DESPITE what we're hearing about problems with the latest sale of tickets for the Commonwealth Games, planning for the games is in good shape.

Better to be in a position where there's an excess demand for tickets than the problem the previous host Delhi faced in not having enough people at the early events.

From the business community's perspective, we've been wholly supportive of bringing the games to Glasgow from the beginning, and we've been focusing on a number of issues.

Loading article content

Firstly, making sure as many businesses as possible get contracts, and supporting the development of the Glasgow Business Portal tendering site.

We've seen a good number of companies being successful - for example Trespass with the games uniforms, CCG, Mactaggart & Mickel and Cruden with the Athlete's Village, and 4c Design with the Queen's Baton. There are many more - 73 per cent of games -related contracts are already secured by Scottish companies.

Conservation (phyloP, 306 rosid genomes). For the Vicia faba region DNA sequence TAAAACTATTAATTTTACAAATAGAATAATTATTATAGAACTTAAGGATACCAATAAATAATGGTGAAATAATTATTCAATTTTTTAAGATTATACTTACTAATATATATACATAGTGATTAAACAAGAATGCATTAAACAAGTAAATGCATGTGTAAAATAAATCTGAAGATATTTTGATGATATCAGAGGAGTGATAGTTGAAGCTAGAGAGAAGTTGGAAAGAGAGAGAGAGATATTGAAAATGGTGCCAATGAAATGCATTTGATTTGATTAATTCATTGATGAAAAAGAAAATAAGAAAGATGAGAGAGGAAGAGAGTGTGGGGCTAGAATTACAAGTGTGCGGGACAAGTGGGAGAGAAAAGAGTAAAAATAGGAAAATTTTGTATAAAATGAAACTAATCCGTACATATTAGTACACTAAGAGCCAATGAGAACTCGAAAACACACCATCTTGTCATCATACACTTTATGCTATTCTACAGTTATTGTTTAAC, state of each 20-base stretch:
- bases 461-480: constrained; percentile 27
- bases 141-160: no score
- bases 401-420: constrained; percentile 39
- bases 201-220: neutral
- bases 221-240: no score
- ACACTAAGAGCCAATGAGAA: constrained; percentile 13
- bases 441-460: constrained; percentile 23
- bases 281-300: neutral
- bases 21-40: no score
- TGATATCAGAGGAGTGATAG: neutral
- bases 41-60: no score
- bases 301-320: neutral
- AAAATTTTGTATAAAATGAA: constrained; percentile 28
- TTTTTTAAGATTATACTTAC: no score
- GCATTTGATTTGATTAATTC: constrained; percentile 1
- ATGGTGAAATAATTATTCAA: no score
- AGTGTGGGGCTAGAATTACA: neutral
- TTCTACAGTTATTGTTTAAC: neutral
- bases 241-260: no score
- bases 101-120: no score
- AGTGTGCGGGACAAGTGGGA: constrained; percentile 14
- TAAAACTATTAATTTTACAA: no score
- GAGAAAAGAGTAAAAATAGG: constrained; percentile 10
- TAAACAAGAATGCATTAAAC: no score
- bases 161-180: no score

Secondly, how the games will operate during the delivery itself, and inevitably there will be disruption in what will be an extraordinary 11 days - but our position has been to ensure Glasgow stays open for business. We can't say it will be business as usual in what will be extraordinary circumstances.

Business unusual is a better phrase. We recognise that plans will have to be made to accommodate staff getting to work, making deliveries and so on. We've been in touch with the organising committee for some months and have worked well with the excellent chief executive David Grevemberg and the City Council. The OC is releasing information as they get it on transport and access issues, and there is enough of that available now for businesses to get planning by using the Get Ready Glasgow website.

Finally we're focusing on the legacy of the games, and how we exploit that with the messaging of the new Glasgow. The People Make Glasgow brand is a platform to stand on, the new Glasgow economy and its strengths - engineering, whisky industry, life sciences, tourism and the rest.

The true test of the success of the games won't just be how successfully it's delivered, but how much impact it has on awareness of Glasgow overseas and the strength of our economy, and crucially on whether visitor numbers show an uplift two or three years after the Games. The business community is looking forward with huge anticipation to the party that starts on July 23.

Stuart Patrick is chief executive of Glasgow Chamber of Commerce